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Mar 09, 2012

Industry bodies emphasise sustainability of SA forestry sector

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The domestic forestry and pulp and paper sectors do not have as negative an impact on the environment as many people might believe, industry bodies Forestry South Africa (Forestry SA) and the Paper Manufacturers Association of South Africa (Pamsa) emphasise.

Pamsa executive director Jane Molony points out that public misperception, not just in South Africa but globally, is one of the biggest challenges facing the forestry and the pulp and paper sectors.

She emphasises that the fibre used in paper manufacturing in South Africa is not sourced from the wood of rainforests, indigenous or boreal forests. The pulp and paper industry alone plants 260 000 trees a day on a total of 762 000 ha for this purpose.

Forestry SA executive director Michael Peter adds: “We do not cut down indigenous trees to produce paper or manufacture furniture. The industry farms timber. And without farmed timber, which equates to 17-million tons a year, South Africa’s indige- nous forests would have been eliminated by now.” Only matured trees are harvested and replaced by saplings. Young trees are able to store carbon more rapidly than older trees so carbon absorption continues.

“Fortunately, deforestation of South Africa’s limited indigenous forests has never been nearly as significant as has been seen elsewhere in the world. This is precisely because the plantation industry was established early on in the country’s development to meet our wood and wood product needs,” adds Peter.

The largest indigenous forest in South Africa, the Knysna Tsitsikamma complex, can produce about 2 000 t/y of timber. South Africa’s forestry plantation industry, which is only about three times the size of South Africa’s entire indigenous forests, produces 17-million tons of timber a year.

South Africa’s timber plantations lock up 900-million tons a year of carbon dioxide (CO2), which is a massive environmental service and a key means of fighting climate change. Only 9% of this timber is harvested a year to make paper and other wood products.

“If you discount what Forestry SA members harvest every year and what they plant, there is a continual block of 91% of standing timber that was not there prior to the industrial revolution,” he points out.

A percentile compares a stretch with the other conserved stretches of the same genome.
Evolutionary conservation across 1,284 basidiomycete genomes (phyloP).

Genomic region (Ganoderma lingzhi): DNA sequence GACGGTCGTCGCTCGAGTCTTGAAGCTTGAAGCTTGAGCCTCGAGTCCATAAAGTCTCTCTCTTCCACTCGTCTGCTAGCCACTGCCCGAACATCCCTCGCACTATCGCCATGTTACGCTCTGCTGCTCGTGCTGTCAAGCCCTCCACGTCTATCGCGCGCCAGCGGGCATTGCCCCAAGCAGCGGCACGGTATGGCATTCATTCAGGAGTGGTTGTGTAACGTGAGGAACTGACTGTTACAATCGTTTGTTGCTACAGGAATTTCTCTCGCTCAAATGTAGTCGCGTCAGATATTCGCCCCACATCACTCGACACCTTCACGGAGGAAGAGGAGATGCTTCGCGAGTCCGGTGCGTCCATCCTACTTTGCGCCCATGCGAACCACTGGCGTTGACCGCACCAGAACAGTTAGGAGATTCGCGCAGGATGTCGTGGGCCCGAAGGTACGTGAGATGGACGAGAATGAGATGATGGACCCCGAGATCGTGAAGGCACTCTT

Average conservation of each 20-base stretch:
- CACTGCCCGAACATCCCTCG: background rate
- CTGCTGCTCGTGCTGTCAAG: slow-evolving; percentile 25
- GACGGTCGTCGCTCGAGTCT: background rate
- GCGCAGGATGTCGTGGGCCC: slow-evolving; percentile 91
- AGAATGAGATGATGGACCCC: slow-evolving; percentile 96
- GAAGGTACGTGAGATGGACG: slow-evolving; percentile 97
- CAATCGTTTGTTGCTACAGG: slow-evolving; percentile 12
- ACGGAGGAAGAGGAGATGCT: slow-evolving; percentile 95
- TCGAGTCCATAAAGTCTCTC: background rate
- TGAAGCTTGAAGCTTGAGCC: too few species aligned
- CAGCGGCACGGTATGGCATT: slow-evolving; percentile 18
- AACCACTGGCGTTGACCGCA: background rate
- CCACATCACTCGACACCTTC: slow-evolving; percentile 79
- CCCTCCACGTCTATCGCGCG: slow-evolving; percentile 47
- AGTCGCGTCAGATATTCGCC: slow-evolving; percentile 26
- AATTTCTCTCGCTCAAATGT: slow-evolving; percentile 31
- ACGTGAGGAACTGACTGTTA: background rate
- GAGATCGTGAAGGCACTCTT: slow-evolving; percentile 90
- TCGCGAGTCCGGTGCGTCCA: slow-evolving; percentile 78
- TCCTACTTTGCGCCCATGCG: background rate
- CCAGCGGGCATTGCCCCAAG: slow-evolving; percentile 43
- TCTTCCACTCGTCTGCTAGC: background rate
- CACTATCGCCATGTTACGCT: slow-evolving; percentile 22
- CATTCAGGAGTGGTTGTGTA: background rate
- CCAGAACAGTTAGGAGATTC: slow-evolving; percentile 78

Further, Peter tells Engineering News that 84% of South Africa’s timber plantations are certified by the Forestry Stewardship Council (FSC), which measures the social, economic and environmental sustainability of global forestry operations and is nationally represented in more than 50 countries around the world.

Applying for FSC certification is voluntary and ensures that forest products are produced from responsibly harvested and independently verified sources.

“South Africa’s forestry plantations are a renewable, sustainable source of our paper needs,” says Molony. “People need to understand that paper and board are more environment friendly than any other medium for packaging and communication needs.”

Meanwhile, Peter says another common misconception is that bamboo is more environment friendly than timber in terms of water consumption.

“This is untrue, as there is no direct cost to supplying water to the forestry industry. The forests aren’t irrigated; they all use natural water,” states Peter.

Further, he points out that the forestry sector pays a streamflow reduction levy to compensate for the diminished flow in streams in the dry season arising from the evapotranspiration from plantations. It is the only agriculture sector which is charged for this. Hydrologists believe that other dryland crops should in some cases also attract a levy.

He also points out that plantations offer an ecosystem service in the form of improved water quality and the slower release of water, especially in steep, high catchment areas, which means that, although flow volume is reduced somewhat, rivers run for longer periods in the year because of the plantation industry.

Climate change is a global problem and every industry has a responsibility to help mitigate the effects of climate change. According to the Food and Agriculture Organisation of the United Nations, 90% of deforestation globally is caused by unsustainable agricultural practices.

Timber crops are only planted where it is suitable to plant them. This is often in areas where few other plants or crops can be planted.